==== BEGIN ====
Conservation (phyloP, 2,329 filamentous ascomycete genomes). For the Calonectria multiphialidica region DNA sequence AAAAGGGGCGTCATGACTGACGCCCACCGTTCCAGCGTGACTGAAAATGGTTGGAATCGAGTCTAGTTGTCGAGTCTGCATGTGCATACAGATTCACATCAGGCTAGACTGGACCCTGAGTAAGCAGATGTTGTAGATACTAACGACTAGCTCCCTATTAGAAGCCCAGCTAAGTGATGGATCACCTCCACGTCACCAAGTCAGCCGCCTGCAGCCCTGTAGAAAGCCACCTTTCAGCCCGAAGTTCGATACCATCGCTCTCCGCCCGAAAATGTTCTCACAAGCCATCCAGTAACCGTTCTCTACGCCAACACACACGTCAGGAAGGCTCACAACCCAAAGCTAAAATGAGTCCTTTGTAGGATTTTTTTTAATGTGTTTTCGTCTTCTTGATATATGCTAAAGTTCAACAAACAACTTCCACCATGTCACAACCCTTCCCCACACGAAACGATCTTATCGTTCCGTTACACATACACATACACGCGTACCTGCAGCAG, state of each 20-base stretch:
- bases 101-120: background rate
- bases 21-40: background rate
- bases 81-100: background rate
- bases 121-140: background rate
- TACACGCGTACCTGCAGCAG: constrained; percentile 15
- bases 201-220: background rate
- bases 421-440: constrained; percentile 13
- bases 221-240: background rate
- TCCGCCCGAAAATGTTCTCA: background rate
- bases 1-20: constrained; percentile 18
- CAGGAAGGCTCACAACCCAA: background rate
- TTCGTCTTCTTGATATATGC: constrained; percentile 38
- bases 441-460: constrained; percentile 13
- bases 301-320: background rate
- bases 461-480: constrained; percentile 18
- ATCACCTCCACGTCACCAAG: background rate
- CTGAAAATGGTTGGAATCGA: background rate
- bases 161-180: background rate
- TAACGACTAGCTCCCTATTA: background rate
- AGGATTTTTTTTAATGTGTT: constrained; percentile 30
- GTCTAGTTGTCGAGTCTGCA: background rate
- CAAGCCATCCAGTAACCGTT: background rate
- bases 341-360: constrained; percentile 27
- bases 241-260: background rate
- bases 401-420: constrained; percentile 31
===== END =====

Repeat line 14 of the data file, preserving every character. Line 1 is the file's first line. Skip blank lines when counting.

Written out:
- bases 441-460: constrained; percentile 13